“He sexually assaulted me.”

I say enough. He didn’t assault me, you did; and I say enough is enough. If you want to help me, you need to stop calling me a victim. If you want to save me, you need to help me to be equal in the eyes of the people I work with. If you want to change a culture, you need to lessen the gap between men and women, not widen it. Women don’t need their own set of rules: physical training scores, buildings, rooms, raters, sponsors, deployment buddies. When I can only deploy with another woman ‘buddy’ you are telling me and the people around me that I can’t take care of myself. When you forbid me from going into my male friends room to play X-Box on a deployment with the other people on my shift, you isolate me. When you isolate me, you make me a target. When you make me a target, you make me a victim. You don’t make me equal, you make me hated. If I am going to be hated, it will be because of who I am, not because of who you have made me. I am not a victim. I am an American Airman, I am a Warrior, and I have answered my nation’s call.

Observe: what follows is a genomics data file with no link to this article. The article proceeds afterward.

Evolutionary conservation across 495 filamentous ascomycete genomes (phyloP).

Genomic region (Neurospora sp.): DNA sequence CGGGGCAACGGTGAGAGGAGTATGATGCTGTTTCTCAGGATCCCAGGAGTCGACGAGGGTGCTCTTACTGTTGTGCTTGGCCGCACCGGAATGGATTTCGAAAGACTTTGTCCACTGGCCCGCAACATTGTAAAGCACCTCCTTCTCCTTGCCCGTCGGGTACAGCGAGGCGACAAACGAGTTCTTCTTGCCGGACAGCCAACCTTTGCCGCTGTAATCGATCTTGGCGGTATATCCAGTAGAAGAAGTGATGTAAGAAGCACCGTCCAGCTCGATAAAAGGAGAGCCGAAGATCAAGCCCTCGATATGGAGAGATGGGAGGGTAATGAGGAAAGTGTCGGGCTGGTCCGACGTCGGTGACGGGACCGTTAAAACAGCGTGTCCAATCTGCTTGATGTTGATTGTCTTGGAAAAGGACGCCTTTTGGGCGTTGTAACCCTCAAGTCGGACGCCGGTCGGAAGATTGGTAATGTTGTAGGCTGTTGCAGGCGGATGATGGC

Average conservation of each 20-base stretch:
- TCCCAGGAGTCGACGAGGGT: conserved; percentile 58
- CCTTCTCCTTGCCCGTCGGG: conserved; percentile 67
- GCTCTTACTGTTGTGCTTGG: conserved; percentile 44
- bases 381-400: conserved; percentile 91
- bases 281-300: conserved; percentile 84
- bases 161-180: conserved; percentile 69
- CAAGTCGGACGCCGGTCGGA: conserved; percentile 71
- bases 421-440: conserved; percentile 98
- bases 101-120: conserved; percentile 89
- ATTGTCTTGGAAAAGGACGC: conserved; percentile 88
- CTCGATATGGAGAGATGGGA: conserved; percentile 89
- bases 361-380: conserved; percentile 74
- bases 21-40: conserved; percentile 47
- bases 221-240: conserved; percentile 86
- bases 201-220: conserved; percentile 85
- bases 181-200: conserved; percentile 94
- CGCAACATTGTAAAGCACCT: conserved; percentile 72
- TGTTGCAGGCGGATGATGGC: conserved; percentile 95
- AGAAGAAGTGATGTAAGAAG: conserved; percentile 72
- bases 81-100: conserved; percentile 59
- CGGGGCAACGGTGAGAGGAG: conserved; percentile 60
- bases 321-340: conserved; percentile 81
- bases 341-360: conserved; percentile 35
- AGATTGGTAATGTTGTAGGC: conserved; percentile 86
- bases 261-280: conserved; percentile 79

Help me be what I am, or be quiet and get out of my way.

Posted by: bkivey | 17 May 2015

The Conversation on Poverty

On 12 May an event called’ The Conversation on Poverty” was held at Georgetown University. Even in a world that values style over substance, this was a pointless exercise. The idea that three rich and powerful men were going to come to any meaningful conclusions on poverty in a public forum was laughable. And yet that’s what the organizers of this Kabuki theater would have people believe, as if socio-economic issues could be addressed on what amounted to a reality TV show.

The actors participants were: